Khieu Kola said he saw with his own eyes Vietnamese soldiers entering his village. Everyone rejoiced when seeing the tanks of the soldiers.

“Our village is liberated, bravo Vietnamese soldiers!”, everyone cheered in tears, he said, adding that he had felt limitless joy at the time.

“How happy we were to come back to life again,” he added.

On January 7, 1979, Cambodia's revolutionary and Vietnamese volunteer soldiers liberated Phnom Penh (Photo: VNA)

According to him, at that time, no one dared to publicly talk about the fact that on January 7, 1979, the capital Phnom Penh capital was liberated. That news was spread secretly and many people were killed by the Khmer Rouge when they were found to have spread this news.

Khieu Kola noted after Battambang was liberated, his villagers treated Vietnamese soldiers with kindness because they saw the soldiers sacrifying their lives to liberate Cambodia from the genocidal regime, caring for locals and giving food and pharmaceutical support. The soldiers did not do anything to harm Cambodian people like the Khmer Rouge had said they would.

After the liberation day on January 7, 1979, his first thought was returning to school. However, the resentment against the genocidal regime urged him to join the Kampuchean United Front for National Salvation to fight their remnants from mid-1979 to mid-1980 in Battambang.

Later, he learned his father and three of his brothers were still alive, though his youngest brother had been killed. He decided to return from the military service to Phnom Penh and reunite with his father and eldest brother, who was working at the Cambodian news agency SPK.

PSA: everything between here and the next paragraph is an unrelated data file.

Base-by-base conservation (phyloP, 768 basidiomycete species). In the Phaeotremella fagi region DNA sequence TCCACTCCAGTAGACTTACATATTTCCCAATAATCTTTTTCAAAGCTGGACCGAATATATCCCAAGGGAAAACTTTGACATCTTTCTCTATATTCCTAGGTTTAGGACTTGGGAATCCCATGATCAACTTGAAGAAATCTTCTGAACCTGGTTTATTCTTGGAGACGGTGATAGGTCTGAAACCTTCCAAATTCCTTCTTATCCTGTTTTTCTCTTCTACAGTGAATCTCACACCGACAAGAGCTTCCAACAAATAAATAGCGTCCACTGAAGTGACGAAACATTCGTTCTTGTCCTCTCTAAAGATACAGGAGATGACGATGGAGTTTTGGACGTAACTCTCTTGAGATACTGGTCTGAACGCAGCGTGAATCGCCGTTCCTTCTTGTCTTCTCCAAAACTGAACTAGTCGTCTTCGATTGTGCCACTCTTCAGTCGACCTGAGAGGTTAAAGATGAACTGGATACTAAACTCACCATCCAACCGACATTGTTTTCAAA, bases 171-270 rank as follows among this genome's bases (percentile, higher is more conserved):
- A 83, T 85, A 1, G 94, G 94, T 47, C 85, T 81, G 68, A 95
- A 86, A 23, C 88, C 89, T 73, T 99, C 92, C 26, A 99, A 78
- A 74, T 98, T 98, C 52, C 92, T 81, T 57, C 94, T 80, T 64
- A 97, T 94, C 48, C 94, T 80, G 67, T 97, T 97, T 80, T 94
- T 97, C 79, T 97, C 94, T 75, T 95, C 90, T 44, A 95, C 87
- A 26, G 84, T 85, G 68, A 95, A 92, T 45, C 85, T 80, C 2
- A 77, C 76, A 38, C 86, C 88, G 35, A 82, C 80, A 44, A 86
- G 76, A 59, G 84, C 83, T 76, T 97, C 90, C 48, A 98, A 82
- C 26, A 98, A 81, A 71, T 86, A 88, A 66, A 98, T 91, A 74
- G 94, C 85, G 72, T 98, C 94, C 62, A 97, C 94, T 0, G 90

A life-changing book

In Phom Penh, he continued his education at a high school. In mid-1981, he enrolled in a six-month Vietnamese-language course at the SPK.

SPK General Director Chey Saphon opened the Vietnamese class, Khieu Kola recounted, adding that he remembered Chey Saphon’s wife giving him a Vietnamese-Khmer dictionary. That dictionary helped improve his knowledge and changed his life from a slave to a soldier, a student, a cadre in charge of youth affairs of the Cambodian People’s Party, a journalist and a writer.

Vietnamese and Cambodian soldiers safeguard the Angkor Wat temple complex in July 1982 (Photo: VNA)

Prime Minister Hun Sen used to say: “I trust Vietnam” and “Had it not been for Vietnam, many more Cambodian people would have died, maybe including my wife and children,” the Tuoi tre (Youth) newspaper issued on June 22, 2001 reported.

Khieu Kola said that for him, the Cambodian Prime Minister’s statement reflected the truth that had it not been for the fact that Vietnamese troops helped the Kampuchean United Front for National Salvation to liberate the country on January 7,1979, the future wouldn’t have come for his country.